Next, we intend to identify whether the decreasing level of autophagy activated by NPS2390 was attributed to the change in PI3K/Akt/mTOR pathways. After the addition of NPS2390 for 24 h under hypoxia, the expressions of p-PI3K, p-Akt, and p-mTOR were increased (Figure 8A and B). To further verify whether the function of NPS2390 is dependent on the PI3K/Akt pathways, the PI3K inhibitor LY294002 (10 μM) was added together with the CaSR agonist R568 into HPASMCs under hypoxia. LY294002 suppressed the activation of Akt and its downstream mTOR, when compared with the R568 treatment hypoxia group. Furthermore, the function of NPS2390 on autophagy-associated protein was verified by western blot. The expression of LC3-II was upregulated by the addition of R568 at hypoxia for 24 h when compared with the hypoxic group without any treatment (Figure 8C and D). The LY294002 treatment obviously controls the expression of LC3-II when compared to the R568 treatment hypoxia group (Figure 8E).
These results demonstrated that the PI3K/Akt signaling pathway targets autophagy activation that is dependent on mTOR inhibition, which may be related to promote the suppression of HPASMC proliferation by NPS2390.
Our study identifies a novel function for CaSR in controlling autophagy in PASMCs. We observed that NPS2390, CaSR antagonists, significantly inhibit hypoxia-induced autophagy. Meanwhile, addition of autophagy inhibitor not only markedly suppressed the hyperproliferation of PASMCs under hypoxia but also reversed the phenotypic modulation of PASMCs from the contractile phenotype to the synthetic phenotype stimulate by hypoxia. These findings confirm that NPS2390 can inhibit hypoxia-induced pulmonary vascular remodeling by regulating autophagy to inhibit proliferation and phenotypic modulation of PASMCs.
Pulmonary hypertension is a serious and fatal circulatory disease, mainly caused by excessive proliferation of vascular wall cells, eventually occluding small pulmonary artery.[12, 13, 14] Although several studies have made some progress in the treatment of pulmonary hypertension in the recent years, the current treatment methods are not satisfactory.  Therefore, a better understanding of the pathogenesis of PAH and the selection of more effective treatments are imminent. In 2015, hypoxia-induced pulmonary hypertension (HPH) was listed as one of the most common types in PAH by the European Society of Cardiology and Respiratory Society. The pathological basis that occurs in HPH contains hypoxic pulmonary vasoconstriction and hypoxic pulmonary vascular remodeling.[17, 18] Moreover, studies have observed that over proliferation of PASMCs plays an important role in the pathology of hypoxic pulmonary vascular remodeling.[19,20] Meanwhile, PASMCs phenotypic modulation is characterized by an increase in smooth-muscle-cell-specific expression of phenotype-associated proteins that contribute to the proliferation of PASMCs and vascular remodeling of pulmonary hypertension. Although the study of pathological changes in HPH has become clearer, the cellular mechanisms related to excessive and uncontrolled growth of vascular wall cells remain unclear.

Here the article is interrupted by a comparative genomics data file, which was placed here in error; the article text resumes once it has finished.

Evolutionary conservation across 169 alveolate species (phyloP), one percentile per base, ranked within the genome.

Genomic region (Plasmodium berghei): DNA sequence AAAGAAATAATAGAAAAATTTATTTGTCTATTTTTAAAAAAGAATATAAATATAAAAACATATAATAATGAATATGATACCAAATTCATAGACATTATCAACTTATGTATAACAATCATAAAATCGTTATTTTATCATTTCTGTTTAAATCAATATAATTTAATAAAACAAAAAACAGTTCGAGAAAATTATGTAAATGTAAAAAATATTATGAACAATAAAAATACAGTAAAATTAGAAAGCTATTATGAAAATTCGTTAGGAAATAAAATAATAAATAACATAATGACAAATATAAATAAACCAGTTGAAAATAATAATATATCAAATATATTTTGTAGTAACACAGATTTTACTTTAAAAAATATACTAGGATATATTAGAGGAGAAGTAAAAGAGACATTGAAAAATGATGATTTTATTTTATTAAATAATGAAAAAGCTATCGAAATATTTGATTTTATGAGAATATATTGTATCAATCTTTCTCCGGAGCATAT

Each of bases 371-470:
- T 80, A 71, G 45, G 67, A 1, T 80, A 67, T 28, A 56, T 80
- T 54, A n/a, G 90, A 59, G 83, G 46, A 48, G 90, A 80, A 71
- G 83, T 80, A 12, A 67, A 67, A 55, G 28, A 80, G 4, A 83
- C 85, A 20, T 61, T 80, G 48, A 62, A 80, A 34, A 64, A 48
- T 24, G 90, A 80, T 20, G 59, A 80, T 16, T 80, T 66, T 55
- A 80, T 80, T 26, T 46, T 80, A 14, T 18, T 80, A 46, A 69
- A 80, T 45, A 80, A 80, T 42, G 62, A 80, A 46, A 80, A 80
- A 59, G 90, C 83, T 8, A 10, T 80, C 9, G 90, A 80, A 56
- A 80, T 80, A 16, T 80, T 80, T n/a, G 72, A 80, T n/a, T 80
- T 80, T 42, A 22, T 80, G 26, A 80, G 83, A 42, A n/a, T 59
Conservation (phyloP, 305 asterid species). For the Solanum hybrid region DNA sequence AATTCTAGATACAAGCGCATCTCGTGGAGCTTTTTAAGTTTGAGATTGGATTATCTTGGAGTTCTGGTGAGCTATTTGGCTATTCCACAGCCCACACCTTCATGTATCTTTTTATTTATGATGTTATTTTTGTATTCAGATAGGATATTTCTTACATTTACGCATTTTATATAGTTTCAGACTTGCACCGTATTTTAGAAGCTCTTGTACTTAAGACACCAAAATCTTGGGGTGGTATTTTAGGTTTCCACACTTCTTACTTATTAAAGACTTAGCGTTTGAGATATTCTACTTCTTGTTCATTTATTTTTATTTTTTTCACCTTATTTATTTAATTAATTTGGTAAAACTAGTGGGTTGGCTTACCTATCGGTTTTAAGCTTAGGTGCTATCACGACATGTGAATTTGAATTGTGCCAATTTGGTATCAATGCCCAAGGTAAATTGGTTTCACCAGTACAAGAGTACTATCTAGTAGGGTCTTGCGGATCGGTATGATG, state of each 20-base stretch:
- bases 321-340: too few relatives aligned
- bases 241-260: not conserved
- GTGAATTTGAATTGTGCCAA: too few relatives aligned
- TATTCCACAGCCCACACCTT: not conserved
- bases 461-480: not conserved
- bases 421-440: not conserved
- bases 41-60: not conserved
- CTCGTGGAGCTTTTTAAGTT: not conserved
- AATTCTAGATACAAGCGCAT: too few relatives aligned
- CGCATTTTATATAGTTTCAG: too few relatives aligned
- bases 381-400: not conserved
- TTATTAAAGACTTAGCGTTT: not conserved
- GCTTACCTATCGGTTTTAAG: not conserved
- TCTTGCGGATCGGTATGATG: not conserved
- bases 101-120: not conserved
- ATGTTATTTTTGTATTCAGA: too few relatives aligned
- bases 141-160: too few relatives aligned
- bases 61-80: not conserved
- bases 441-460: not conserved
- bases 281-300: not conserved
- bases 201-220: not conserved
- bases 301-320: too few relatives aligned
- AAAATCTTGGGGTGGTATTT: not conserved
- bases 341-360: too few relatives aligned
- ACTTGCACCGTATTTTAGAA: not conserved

An increase in the concentration of cytosolic calcium ([Ca2+]cyt) in PASMCs is the main cause for pulmonary vasoconstriction and a critical stimulation for PASMCs proliferation and migration. As the major regulator of intracellular calcium concentrations, the CaSR can respond to the changes in extracellular calcium concentrations ([Ca2+]) and its activation can induce the release of calcium from the sarcoplasmic reticulum.[22, 23] Our previous study have verified that CaSR activation is related to hypoxia-induced proliferation of rat PASMCs via MEK1⁄ERK1,2 and PI3K signal pathways. Recently, we also discovered that the expression of CaSR was increased and involved the phenotypic modulation of PASMCs in small pulmonary artery and vascular remodeling in hypoxic rat. In our study, we used human PASMCs to further observe the underlying function of the CaSR in pulmonary vascular remodeling induced under hypoxia; we found the same changes in the expression of CaSR and the proliferation factors PCNA and Ki67. Meanwhile, we also observed that hypoxia induced the increased expression of synthetic phenotype marker protein osteopontin and decreased the expression of contractile phenotype marker proteins SMA-α and calponin. CaSR antagonist NPS2390 weakened the effect of hypoxia. The results showed that hypoxia can induce increased expression of CaSR and proliferation and phenotypic modulation of HPASMCs. Therefore, we hypothesized that hypoxia-induced CaSR activation plays an important role in promoting PASMCs proliferation and phenotypic modulation, and this change is due to CaSR-mediated increase in intracellular calcium concentration.